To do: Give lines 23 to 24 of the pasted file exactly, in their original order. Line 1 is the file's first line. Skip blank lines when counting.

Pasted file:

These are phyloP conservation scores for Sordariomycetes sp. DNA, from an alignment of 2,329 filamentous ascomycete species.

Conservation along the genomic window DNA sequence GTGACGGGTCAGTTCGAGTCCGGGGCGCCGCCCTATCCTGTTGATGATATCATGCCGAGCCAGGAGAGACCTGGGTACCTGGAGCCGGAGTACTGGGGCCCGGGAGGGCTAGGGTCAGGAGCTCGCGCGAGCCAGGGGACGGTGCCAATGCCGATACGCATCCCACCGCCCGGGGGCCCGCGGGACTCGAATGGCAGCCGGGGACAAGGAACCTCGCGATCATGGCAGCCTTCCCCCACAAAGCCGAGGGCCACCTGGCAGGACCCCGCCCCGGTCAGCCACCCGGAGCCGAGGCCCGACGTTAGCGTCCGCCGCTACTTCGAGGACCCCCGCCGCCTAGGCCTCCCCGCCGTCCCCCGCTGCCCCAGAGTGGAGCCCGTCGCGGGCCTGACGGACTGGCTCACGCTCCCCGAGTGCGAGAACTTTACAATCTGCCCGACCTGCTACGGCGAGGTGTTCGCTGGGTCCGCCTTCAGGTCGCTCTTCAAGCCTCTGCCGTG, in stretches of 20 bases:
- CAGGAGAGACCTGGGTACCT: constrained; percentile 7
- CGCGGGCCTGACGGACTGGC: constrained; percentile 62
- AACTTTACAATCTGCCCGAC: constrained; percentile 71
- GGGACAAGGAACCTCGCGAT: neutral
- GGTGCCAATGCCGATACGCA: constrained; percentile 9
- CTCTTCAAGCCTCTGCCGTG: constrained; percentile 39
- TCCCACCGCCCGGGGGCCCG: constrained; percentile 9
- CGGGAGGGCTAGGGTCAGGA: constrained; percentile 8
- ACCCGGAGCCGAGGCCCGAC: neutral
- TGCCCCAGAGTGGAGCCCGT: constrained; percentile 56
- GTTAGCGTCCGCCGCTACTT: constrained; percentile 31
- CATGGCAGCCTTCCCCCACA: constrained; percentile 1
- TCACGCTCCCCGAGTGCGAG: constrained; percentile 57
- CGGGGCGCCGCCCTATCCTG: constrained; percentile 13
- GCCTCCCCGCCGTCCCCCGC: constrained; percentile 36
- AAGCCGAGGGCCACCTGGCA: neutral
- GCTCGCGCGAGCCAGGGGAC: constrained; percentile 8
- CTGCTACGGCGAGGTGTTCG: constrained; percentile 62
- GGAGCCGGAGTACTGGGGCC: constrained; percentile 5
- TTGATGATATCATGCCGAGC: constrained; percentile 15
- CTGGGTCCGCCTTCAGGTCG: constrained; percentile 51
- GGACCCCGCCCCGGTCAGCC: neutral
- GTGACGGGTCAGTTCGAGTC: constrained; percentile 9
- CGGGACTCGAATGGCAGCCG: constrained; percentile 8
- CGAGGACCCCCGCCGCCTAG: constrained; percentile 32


- CTGGGTCCGCCTTCAGGTCG: constrained; percentile 51
- GGACCCCGCCCCGGTCAGCC: neutral